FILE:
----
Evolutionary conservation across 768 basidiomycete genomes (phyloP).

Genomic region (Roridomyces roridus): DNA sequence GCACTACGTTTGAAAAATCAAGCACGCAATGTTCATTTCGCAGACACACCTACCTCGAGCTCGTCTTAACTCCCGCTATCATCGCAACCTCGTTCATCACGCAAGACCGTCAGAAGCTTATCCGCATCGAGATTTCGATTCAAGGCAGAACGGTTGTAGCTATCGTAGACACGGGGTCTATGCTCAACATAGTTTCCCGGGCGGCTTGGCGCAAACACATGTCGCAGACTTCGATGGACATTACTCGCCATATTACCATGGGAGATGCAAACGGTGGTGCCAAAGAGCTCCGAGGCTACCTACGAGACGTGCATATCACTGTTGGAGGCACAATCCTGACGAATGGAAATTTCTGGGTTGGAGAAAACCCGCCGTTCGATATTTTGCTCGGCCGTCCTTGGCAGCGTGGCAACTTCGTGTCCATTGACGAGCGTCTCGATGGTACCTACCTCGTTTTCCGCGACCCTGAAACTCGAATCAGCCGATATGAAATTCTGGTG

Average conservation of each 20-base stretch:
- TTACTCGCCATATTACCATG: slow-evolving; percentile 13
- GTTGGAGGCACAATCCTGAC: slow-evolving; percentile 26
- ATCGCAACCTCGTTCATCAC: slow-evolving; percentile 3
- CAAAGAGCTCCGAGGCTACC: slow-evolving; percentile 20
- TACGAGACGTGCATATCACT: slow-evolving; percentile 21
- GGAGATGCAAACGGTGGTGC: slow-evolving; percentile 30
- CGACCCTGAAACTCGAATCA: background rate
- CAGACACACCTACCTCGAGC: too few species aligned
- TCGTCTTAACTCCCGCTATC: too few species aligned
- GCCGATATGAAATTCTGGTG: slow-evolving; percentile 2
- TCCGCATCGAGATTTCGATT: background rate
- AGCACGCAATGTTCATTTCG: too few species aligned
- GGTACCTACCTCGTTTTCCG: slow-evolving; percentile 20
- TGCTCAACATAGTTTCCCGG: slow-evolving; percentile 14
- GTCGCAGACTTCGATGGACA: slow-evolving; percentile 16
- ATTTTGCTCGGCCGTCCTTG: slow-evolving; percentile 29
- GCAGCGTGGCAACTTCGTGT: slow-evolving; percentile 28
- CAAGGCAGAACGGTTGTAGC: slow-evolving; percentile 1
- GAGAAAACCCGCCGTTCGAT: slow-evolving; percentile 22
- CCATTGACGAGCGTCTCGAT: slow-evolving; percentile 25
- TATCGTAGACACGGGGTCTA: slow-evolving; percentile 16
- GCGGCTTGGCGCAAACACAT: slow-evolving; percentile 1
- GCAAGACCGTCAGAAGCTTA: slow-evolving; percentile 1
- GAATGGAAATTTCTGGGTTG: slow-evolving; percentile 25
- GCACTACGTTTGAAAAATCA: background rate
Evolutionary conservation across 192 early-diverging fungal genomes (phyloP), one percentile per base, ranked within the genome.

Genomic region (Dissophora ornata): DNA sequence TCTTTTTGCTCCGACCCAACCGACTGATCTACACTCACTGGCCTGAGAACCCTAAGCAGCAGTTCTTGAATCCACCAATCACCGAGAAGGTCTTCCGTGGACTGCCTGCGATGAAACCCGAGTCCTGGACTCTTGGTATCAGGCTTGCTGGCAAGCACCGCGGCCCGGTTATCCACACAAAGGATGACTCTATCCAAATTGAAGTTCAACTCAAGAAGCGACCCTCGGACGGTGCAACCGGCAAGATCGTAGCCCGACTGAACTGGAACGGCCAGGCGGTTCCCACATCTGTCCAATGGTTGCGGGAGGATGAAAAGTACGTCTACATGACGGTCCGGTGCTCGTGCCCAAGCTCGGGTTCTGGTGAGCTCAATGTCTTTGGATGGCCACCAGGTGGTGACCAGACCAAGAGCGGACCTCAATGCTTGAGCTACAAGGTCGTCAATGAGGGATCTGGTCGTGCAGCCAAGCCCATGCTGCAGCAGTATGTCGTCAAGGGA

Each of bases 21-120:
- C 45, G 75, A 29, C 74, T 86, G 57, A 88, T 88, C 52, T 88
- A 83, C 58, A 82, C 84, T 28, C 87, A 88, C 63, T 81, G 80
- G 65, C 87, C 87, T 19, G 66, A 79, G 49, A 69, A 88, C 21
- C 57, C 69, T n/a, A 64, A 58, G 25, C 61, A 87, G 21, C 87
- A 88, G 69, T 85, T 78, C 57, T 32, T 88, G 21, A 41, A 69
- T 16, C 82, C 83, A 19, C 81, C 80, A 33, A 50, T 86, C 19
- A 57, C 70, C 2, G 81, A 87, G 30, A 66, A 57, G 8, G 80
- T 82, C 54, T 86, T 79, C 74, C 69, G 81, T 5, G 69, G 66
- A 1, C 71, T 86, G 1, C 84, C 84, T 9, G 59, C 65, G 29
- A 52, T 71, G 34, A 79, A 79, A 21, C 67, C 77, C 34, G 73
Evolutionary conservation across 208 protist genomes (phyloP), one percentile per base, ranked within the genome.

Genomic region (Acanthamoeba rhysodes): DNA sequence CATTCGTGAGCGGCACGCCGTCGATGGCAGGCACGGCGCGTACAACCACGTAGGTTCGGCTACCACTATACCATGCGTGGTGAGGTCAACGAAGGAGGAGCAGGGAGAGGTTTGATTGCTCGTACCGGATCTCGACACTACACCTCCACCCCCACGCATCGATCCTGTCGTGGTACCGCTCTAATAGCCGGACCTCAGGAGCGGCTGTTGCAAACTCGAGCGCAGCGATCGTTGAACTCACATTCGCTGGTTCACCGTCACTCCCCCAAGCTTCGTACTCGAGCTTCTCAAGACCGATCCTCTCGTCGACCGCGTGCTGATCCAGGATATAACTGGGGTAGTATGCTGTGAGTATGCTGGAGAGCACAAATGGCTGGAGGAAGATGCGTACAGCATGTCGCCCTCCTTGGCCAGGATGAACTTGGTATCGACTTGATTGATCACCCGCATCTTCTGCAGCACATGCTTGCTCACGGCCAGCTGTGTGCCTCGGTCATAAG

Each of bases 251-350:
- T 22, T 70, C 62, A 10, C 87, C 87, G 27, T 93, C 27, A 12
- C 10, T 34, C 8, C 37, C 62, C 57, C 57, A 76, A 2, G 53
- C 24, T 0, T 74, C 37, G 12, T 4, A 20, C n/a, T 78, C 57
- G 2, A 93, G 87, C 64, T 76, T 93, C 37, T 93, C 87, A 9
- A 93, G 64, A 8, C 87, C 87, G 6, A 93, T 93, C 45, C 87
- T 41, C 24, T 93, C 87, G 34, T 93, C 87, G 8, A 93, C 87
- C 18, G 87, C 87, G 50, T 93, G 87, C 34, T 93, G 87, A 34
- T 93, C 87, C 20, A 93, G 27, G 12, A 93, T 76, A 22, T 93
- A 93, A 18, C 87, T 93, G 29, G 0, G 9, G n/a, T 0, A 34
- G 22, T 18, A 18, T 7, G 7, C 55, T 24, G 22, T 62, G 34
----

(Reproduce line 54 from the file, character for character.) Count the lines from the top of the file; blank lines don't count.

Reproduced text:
- G 22, T 18, A 18, T 7, G 7, C 55, T 24, G 22, T 62, G 34